but here's my paper, so cite me, maybe?" ♫
(to be sung to the tune of "Call me maybe" by Carly Rae Jepsen, idea for text adaptation by Nikolaj Marchenko)
20 years ago, a scientist was assessed by the number of papers she or he managed to write and publish. Getting a paper published was difficult, because there was limited space in the journals and each issue was a costly and time-consuming endeavor including typesetting, printing, distribution. In economic terms this means we had a shortage of a resource which made it valuable.
Today, things are better with regard to cost and effort for a publication - typsetting software is fast and easy to use and costs are lower than in the past. And when the Internet became the main medium instead of paper, printing costs vanished. If you like, you can found a new journal by just investing some time into the setup of a webpage template. Except from your own work time, personal costs would be no issue, since traditionally, being a journal's editor or reviewer is considered an honorary but unpaid job. This issues a quality assurance problem: If everybody can publish by themselves or provide an easy publication opportunity for others, the number of publications lose their status as a criterion for scientific quality and success. Therefore, attention has shifted to measure the actual impact of a publication in order to infer about its quality. The easy formula is: the more other works are influenced by a publication, the better this publication/work must have been.
This concept has its pros and cons. On the positive side, for at least all publications on the internet, the number of citations can be calculated automatically - Google scholar does it for you. Second, there is a good correlation between successful scientists and their number of citations. Negative aspects are that citations from publications which are not online are usually not included. There is also a bias depending on the scientific field, although there is work suggesting correction factors for this bias. The method further counts citations without distinction of the quality of the citation (be it positive, negative, long, brief, etc.) And finally, counting citations primarily measures the popularity of a paper, which explains why successful (popular) scientists have lots of citations. Still it appears that counting citations is currently the best way to assess publications with low effort. And it is a nice application of network theory.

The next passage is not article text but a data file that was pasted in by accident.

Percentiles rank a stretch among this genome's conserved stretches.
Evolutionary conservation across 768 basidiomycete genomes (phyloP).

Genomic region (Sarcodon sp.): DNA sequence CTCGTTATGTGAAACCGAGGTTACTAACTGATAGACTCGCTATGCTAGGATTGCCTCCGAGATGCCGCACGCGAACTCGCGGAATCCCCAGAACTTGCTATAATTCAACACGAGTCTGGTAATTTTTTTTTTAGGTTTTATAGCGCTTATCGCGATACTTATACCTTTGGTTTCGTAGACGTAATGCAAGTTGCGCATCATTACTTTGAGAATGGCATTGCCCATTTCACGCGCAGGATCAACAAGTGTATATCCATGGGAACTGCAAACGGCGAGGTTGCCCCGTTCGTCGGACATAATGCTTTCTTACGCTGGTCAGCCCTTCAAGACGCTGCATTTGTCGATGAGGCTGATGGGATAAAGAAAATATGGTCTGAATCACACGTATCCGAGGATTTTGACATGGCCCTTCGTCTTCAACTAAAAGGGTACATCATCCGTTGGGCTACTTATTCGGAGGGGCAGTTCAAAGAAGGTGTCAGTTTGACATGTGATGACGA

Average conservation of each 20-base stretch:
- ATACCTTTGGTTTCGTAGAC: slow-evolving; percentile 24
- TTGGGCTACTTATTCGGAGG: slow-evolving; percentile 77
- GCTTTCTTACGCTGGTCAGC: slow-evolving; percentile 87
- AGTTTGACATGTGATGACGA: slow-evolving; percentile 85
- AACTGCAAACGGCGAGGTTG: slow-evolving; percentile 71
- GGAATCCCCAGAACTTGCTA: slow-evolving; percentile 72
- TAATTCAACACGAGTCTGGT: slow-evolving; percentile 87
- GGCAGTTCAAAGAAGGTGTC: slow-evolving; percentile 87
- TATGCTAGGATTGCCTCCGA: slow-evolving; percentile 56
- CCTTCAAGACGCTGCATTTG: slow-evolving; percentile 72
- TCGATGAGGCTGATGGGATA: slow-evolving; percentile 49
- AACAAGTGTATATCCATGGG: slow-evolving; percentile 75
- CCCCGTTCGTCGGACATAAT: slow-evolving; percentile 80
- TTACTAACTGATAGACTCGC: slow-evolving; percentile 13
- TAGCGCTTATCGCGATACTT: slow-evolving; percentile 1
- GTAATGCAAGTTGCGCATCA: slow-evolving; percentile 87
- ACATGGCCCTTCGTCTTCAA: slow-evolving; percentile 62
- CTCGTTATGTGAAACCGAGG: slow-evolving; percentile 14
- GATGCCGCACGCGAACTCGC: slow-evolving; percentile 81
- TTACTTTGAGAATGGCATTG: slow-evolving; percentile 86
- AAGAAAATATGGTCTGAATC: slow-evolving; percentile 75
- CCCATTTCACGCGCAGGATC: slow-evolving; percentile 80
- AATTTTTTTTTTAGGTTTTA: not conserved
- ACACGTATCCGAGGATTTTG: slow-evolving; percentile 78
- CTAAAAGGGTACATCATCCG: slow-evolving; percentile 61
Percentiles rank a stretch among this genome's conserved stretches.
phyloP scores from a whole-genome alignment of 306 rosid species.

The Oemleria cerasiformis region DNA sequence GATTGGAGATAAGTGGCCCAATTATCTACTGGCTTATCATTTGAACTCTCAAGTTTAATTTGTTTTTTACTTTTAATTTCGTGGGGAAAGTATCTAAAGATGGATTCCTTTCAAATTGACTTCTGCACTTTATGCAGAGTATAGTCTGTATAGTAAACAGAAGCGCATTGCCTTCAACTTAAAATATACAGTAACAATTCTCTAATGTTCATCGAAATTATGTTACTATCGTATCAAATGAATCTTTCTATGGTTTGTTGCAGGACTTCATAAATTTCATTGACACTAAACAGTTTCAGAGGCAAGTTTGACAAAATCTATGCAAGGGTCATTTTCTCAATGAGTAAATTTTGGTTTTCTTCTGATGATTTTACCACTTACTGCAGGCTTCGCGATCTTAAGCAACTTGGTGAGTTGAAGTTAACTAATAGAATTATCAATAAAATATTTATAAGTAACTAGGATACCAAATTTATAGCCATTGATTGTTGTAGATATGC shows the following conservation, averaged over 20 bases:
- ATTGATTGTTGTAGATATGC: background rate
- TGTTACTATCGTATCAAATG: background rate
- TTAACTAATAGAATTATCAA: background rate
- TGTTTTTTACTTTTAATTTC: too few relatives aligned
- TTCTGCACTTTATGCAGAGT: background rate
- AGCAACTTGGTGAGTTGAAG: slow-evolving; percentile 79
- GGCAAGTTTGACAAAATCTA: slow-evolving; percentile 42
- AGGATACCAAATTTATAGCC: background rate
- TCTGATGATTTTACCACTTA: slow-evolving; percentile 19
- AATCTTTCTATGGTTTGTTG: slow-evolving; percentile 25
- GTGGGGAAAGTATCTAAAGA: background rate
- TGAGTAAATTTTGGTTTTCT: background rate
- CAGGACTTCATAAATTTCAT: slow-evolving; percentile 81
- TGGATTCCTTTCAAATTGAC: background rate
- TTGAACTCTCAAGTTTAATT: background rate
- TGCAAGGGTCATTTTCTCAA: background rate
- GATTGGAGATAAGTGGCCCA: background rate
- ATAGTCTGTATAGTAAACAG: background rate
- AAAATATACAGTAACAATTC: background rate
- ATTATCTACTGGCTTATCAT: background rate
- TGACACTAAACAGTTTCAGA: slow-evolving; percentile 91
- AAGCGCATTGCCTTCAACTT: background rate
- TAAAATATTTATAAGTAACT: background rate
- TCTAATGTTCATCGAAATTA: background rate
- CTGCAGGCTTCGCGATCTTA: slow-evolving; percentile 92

Citations can be also used to assess journals. The more the publications in a journal are cited by others, the better is the journal. If everybody tries to get their papers published in journals with high impact, i.e. many citations, the competition leads to situation with a shortage on excellent publication places. Interesting is that a top journal does not require more effort than one with lower impact. The self-organizing effect of authors competing for the 'best' journals puts these journals in the convenient situation that they can pick the best papers - which in turn helps them in keeping their position. Regardless of the flaws of the citation-based impact analysis, as long as it is used by so many people, you have to play along.
Finally, some tips you might have been waiting for:
How can you push your h-index by maximizing the chance to get cited?
- Make your publications available online (mine are here btw)
- Discuss your work with others
- Write good papers. Interesting comprehensive work is more likely to be cited.
- Avoid low-impact journals and conferences
- Publish in the language which is most common for your field of research. In most cases this is english.
- Add your paper as reference to appropriate pages in social networks (e.g., Wikipedia)
- h-index. Wikipedia
- Google Scholar citation count (took myself as example)
- J. E. Iglesias and C. Pecharromán. Scaling the h-index for different scientific ISI fields. Scientometrics, Vol. 73, No. 3 (2007)
- W. Elmenreich. Google Scholar, Citation Indices, and the University of Klagenfurt. TEWI-Blog. November 2011